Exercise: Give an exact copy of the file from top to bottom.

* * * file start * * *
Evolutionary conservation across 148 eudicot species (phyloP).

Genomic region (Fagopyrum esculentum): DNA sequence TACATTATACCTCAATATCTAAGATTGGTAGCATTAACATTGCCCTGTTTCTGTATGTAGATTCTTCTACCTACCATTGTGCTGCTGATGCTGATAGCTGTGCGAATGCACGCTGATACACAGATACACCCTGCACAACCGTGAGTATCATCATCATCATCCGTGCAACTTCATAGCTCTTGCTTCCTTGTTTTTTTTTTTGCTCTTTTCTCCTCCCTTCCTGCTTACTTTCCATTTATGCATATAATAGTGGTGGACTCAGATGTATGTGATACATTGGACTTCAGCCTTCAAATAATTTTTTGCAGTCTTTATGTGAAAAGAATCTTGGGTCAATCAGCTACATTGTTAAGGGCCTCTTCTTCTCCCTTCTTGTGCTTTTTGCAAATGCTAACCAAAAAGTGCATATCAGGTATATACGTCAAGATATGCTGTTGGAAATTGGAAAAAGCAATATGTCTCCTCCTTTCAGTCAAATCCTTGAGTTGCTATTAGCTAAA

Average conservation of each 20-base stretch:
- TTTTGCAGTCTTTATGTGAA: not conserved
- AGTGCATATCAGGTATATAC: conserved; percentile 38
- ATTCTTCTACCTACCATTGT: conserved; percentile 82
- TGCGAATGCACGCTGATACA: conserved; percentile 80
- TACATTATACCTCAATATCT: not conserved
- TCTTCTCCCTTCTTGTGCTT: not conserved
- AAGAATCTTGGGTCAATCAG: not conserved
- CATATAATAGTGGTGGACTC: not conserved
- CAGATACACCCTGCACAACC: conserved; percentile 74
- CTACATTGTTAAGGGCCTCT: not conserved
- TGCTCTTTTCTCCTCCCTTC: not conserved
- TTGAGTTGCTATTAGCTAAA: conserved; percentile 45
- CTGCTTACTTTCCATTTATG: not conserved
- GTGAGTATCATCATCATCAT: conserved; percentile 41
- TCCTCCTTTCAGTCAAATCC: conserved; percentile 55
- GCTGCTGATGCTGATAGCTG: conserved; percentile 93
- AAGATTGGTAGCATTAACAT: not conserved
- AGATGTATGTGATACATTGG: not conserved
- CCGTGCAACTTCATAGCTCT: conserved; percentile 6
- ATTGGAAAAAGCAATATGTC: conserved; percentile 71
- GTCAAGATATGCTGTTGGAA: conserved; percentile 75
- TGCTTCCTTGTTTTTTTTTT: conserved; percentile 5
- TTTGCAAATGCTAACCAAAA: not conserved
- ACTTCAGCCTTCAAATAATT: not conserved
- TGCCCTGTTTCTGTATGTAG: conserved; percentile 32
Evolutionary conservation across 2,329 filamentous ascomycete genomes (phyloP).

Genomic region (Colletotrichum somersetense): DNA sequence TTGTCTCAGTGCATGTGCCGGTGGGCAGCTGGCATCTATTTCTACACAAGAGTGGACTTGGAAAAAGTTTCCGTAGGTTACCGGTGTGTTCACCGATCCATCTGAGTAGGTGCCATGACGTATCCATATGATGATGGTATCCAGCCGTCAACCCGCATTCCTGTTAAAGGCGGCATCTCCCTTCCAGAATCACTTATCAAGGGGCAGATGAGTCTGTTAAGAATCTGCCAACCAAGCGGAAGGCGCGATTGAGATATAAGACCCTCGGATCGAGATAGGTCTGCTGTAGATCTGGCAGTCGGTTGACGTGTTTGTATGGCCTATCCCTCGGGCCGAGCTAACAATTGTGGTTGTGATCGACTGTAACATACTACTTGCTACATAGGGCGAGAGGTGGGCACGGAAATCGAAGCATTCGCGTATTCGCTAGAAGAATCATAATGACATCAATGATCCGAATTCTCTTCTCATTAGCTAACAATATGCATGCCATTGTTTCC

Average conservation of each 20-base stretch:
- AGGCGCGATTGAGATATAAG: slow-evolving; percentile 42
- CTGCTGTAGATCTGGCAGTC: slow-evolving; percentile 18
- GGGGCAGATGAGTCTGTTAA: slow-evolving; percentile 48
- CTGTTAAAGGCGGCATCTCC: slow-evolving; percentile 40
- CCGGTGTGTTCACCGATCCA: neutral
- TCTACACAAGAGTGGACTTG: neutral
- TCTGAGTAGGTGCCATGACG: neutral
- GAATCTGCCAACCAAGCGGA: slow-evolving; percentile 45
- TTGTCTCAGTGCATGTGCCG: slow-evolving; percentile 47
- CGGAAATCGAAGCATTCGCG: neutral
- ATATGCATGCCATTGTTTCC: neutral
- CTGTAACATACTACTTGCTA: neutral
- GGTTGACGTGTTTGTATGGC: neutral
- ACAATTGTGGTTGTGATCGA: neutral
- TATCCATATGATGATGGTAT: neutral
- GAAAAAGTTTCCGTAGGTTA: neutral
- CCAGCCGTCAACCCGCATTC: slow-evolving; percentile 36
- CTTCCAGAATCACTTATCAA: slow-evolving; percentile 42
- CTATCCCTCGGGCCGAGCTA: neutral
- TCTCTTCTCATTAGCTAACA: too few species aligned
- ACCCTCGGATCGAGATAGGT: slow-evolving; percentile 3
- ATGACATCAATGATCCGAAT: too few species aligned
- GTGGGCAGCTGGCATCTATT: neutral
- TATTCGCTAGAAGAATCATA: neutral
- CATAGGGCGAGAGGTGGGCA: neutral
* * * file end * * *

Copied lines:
Evolutionary conservation across 148 eudicot species (phyloP).

Genomic region (Fagopyrum esculentum): DNA sequence TACATTATACCTCAATATCTAAGATTGGTAGCATTAACATTGCCCTGTTTCTGTATGTAGATTCTTCTACCTACCATTGTGCTGCTGATGCTGATAGCTGTGCGAATGCACGCTGATACACAGATACACCCTGCACAACCGTGAGTATCATCATCATCATCCGTGCAACTTCATAGCTCTTGCTTCCTTGTTTTTTTTTTTGCTCTTTTCTCCTCCCTTCCTGCTTACTTTCCATTTATGCATATAATAGTGGTGGACTCAGATGTATGTGATACATTGGACTTCAGCCTTCAAATAATTTTTTGCAGTCTTTATGTGAAAAGAATCTTGGGTCAATCAGCTACATTGTTAAGGGCCTCTTCTTCTCCCTTCTTGTGCTTTTTGCAAATGCTAACCAAAAAGTGCATATCAGGTATATACGTCAAGATATGCTGTTGGAAATTGGAAAAAGCAATATGTCTCCTCCTTTCAGTCAAATCCTTGAGTTGCTATTAGCTAAA

Average conservation of each 20-base stretch:
- TTTTGCAGTCTTTATGTGAA: not conserved
- AGTGCATATCAGGTATATAC: conserved; percentile 38
- ATTCTTCTACCTACCATTGT: conserved; percentile 82
- TGCGAATGCACGCTGATACA: conserved; percentile 80
- TACATTATACCTCAATATCT: not conserved
- TCTTCTCCCTTCTTGTGCTT: not conserved
- AAGAATCTTGGGTCAATCAG: not conserved
- CATATAATAGTGGTGGACTC: not conserved
- CAGATACACCCTGCACAACC: conserved; percentile 74
- CTACATTGTTAAGGGCCTCT: not conserved
- TGCTCTTTTCTCCTCCCTTC: not conserved
- TTGAGTTGCTATTAGCTAAA: conserved; percentile 45
- CTGCTTACTTTCCATTTATG: not conserved
- GTGAGTATCATCATCATCAT: conserved; percentile 41
- TCCTCCTTTCAGTCAAATCC: conserved; percentile 55
- GCTGCTGATGCTGATAGCTG: conserved; percentile 93
- AAGATTGGTAGCATTAACAT: not conserved
- AGATGTATGTGATACATTGG: not conserved
- CCGTGCAACTTCATAGCTCT: conserved; percentile 6
- ATTGGAAAAAGCAATATGTC: conserved; percentile 71
- GTCAAGATATGCTGTTGGAA: conserved; percentile 75
- TGCTTCCTTGTTTTTTTTTT: conserved; percentile 5
- TTTGCAAATGCTAACCAAAA: not conserved
- ACTTCAGCCTTCAAATAATT: not conserved
- TGCCCTGTTTCTGTATGTAG: conserved; percentile 32
Evolutionary conservation across 2,329 filamentous ascomycete genomes (phyloP).

Genomic region (Colletotrichum somersetense): DNA sequence TTGTCTCAGTGCATGTGCCGGTGGGCAGCTGGCATCTATTTCTACACAAGAGTGGACTTGGAAAAAGTTTCCGTAGGTTACCGGTGTGTTCACCGATCCATCTGAGTAGGTGCCATGACGTATCCATATGATGATGGTATCCAGCCGTCAACCCGCATTCCTGTTAAAGGCGGCATCTCCCTTCCAGAATCACTTATCAAGGGGCAGATGAGTCTGTTAAGAATCTGCCAACCAAGCGGAAGGCGCGATTGAGATATAAGACCCTCGGATCGAGATAGGTCTGCTGTAGATCTGGCAGTCGGTTGACGTGTTTGTATGGCCTATCCCTCGGGCCGAGCTAACAATTGTGGTTGTGATCGACTGTAACATACTACTTGCTACATAGGGCGAGAGGTGGGCACGGAAATCGAAGCATTCGCGTATTCGCTAGAAGAATCATAATGACATCAATGATCCGAATTCTCTTCTCATTAGCTAACAATATGCATGCCATTGTTTCC

Average conservation of each 20-base stretch:
- AGGCGCGATTGAGATATAAG: slow-evolving; percentile 42
- CTGCTGTAGATCTGGCAGTC: slow-evolving; percentile 18
- GGGGCAGATGAGTCTGTTAA: slow-evolving; percentile 48
- CTGTTAAAGGCGGCATCTCC: slow-evolving; percentile 40
- CCGGTGTGTTCACCGATCCA: neutral
- TCTACACAAGAGTGGACTTG: neutral
- TCTGAGTAGGTGCCATGACG: neutral
- GAATCTGCCAACCAAGCGGA: slow-evolving; percentile 45
- TTGTCTCAGTGCATGTGCCG: slow-evolving; percentile 47
- CGGAAATCGAAGCATTCGCG: neutral
- ATATGCATGCCATTGTTTCC: neutral
- CTGTAACATACTACTTGCTA: neutral
- GGTTGACGTGTTTGTATGGC: neutral
- ACAATTGTGGTTGTGATCGA: neutral
- TATCCATATGATGATGGTAT: neutral
- GAAAAAGTTTCCGTAGGTTA: neutral
- CCAGCCGTCAACCCGCATTC: slow-evolving; percentile 36
- CTTCCAGAATCACTTATCAA: slow-evolving; percentile 42
- CTATCCCTCGGGCCGAGCTA: neutral
- TCTCTTCTCATTAGCTAACA: too few species aligned
- ACCCTCGGATCGAGATAGGT: slow-evolving; percentile 3
- ATGACATCAATGATCCGAAT: too few species aligned
- GTGGGCAGCTGGCATCTATT: neutral
- TATTCGCTAGAAGAATCATA: neutral
- CATAGGGCGAGAGGTGGGCA: neutral